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March 15, 2009 in The China Beat


Copyright March 15, 2009 Daniel A. Bell. Used by permission.


Shortly after the Olympic torch’s troubled passage through Paris last April, Chinese nationalists organized a campaign to boycott the French supermarket Carrefour. The chain store is perhaps the most visible symbol of French life in China, with 135 outlets in the country’s major cities. Thousands of nationalists were mobilized outside Carrefour outlets and many customers were afraid to shop there.

But the boycott was completely irrational. Carrefour China had nothing to do with pro-Tibetan protests in France and even the disabled athlete Jin Jing who was targeted by protesters in France spoke out against the boycott. Over 90 percent of Carrefour China’s employees are Chinese and they were the first to be hit by the boycott. Fortunately, it fizzled out without any major damage.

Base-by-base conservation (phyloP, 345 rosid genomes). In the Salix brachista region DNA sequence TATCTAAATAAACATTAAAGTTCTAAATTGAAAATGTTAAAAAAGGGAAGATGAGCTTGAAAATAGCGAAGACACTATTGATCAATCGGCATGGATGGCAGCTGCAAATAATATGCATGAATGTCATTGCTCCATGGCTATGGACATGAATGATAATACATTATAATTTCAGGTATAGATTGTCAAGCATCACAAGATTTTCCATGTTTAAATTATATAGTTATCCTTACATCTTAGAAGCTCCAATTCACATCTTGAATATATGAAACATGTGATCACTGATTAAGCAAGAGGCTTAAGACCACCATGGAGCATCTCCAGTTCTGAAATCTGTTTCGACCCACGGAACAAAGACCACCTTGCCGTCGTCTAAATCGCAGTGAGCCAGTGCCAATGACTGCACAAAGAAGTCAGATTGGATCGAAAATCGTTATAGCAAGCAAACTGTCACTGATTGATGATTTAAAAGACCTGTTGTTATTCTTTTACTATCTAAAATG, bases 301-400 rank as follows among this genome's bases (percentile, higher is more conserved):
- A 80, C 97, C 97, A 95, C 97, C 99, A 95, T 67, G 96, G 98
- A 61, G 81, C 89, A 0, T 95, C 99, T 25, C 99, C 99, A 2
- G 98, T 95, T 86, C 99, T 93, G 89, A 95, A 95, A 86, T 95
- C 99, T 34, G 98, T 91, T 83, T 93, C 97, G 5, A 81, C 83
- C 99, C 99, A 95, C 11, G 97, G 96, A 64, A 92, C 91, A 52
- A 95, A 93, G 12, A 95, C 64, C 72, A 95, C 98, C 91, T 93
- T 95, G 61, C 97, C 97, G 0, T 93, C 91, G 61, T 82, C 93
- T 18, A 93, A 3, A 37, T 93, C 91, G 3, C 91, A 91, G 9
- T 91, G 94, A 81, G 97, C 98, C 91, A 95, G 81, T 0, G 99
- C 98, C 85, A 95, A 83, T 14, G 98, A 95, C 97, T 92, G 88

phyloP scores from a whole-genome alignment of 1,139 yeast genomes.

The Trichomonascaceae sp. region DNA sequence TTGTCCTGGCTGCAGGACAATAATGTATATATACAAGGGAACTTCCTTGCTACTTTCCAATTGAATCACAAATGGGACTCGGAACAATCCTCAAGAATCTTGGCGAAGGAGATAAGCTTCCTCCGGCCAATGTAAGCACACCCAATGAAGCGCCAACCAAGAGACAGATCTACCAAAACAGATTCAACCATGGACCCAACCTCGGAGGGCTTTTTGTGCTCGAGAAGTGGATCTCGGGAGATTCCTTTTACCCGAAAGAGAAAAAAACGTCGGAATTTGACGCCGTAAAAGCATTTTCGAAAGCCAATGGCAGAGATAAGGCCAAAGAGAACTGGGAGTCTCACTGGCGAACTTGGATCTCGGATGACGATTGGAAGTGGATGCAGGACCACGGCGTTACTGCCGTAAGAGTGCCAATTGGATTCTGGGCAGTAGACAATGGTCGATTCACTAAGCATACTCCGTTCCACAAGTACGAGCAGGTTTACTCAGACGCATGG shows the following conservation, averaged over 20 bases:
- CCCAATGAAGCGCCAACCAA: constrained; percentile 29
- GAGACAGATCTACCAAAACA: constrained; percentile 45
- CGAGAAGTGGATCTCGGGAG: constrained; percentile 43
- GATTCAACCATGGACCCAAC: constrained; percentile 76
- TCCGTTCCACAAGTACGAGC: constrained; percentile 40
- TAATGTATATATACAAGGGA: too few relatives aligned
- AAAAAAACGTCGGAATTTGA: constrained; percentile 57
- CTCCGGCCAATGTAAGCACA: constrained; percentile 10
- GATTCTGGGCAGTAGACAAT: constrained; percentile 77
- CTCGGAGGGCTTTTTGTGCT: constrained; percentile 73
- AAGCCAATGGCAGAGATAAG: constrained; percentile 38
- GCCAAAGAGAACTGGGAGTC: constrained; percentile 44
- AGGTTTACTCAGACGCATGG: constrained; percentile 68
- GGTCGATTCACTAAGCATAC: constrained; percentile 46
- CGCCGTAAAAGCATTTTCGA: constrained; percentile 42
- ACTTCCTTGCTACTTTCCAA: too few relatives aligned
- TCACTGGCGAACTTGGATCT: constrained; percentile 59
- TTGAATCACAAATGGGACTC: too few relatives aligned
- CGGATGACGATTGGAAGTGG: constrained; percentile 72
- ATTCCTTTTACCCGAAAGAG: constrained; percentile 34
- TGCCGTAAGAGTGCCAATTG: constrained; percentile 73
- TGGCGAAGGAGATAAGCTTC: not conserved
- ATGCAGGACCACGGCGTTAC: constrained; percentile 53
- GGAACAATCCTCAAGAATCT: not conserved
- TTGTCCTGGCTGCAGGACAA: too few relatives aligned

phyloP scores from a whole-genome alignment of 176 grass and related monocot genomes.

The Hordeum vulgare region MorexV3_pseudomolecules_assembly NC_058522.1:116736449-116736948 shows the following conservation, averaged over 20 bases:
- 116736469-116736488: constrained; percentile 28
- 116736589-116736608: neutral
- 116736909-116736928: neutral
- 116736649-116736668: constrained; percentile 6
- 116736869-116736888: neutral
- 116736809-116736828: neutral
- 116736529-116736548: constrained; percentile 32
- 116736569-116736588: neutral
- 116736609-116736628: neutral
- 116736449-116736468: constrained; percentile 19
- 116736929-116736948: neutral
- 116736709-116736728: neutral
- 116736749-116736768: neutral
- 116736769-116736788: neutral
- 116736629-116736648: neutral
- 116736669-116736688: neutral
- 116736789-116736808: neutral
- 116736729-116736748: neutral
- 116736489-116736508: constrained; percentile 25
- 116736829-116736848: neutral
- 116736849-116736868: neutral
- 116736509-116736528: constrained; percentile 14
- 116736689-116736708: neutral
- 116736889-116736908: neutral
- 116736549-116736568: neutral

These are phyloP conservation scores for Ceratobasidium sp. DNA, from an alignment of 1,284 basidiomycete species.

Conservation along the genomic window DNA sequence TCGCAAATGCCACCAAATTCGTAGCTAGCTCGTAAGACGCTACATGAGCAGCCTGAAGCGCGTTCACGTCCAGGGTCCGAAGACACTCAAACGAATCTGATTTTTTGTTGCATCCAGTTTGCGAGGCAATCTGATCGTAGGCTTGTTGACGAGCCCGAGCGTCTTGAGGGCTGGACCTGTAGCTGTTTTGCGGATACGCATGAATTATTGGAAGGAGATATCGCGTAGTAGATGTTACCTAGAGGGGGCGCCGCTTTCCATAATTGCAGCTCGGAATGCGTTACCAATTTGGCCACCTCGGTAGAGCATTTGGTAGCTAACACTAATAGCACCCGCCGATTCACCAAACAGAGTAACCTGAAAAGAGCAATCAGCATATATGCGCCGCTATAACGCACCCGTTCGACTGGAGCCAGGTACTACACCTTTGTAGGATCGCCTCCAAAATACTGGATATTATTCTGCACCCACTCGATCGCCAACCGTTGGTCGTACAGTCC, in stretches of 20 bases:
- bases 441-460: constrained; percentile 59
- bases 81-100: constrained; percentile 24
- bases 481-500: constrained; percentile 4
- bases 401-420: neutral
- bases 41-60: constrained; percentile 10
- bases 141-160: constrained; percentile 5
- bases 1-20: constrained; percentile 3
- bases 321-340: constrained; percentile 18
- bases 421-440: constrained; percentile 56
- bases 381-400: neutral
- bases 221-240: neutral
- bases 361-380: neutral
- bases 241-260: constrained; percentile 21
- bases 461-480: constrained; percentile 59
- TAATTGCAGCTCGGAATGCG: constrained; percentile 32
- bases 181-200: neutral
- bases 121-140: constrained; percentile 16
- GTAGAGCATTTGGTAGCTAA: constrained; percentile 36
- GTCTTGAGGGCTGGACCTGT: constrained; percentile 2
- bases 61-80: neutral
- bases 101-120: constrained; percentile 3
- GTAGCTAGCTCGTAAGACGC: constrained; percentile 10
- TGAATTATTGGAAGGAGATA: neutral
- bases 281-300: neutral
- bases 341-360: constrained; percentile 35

The general principle is that boycotts only make sense if they target the company that is partly, if not mainly, responsible for the immoral deed identified by protesters. And now, there’s a much better case to boycott a French company. Pierre Berge, personal and business partner of Yves Saint Laurent, put on sale two eighteenth century bronze heads that were looted by British and French forces from the imperial gardens of the Summer Palace outside Beijing in 1860. The site is still rubble and it is a bitter reminder of China’s humiliation at the hands of imperial powers.

The Chinese government had requested their return and a group of Chinese lawyers tried to block the auction but a French court allowed the sale to proceed. Pierre Berge had the chutzpah to claim that the Chinese government could have the looted goods if it would “observe human rights and give liberty to the Tibetan people and welcome the Dalai Lama.” One might imagine the reaction to a collector who says he will return goods looted by the Nazis only if Israel pulls out of the occupied territories.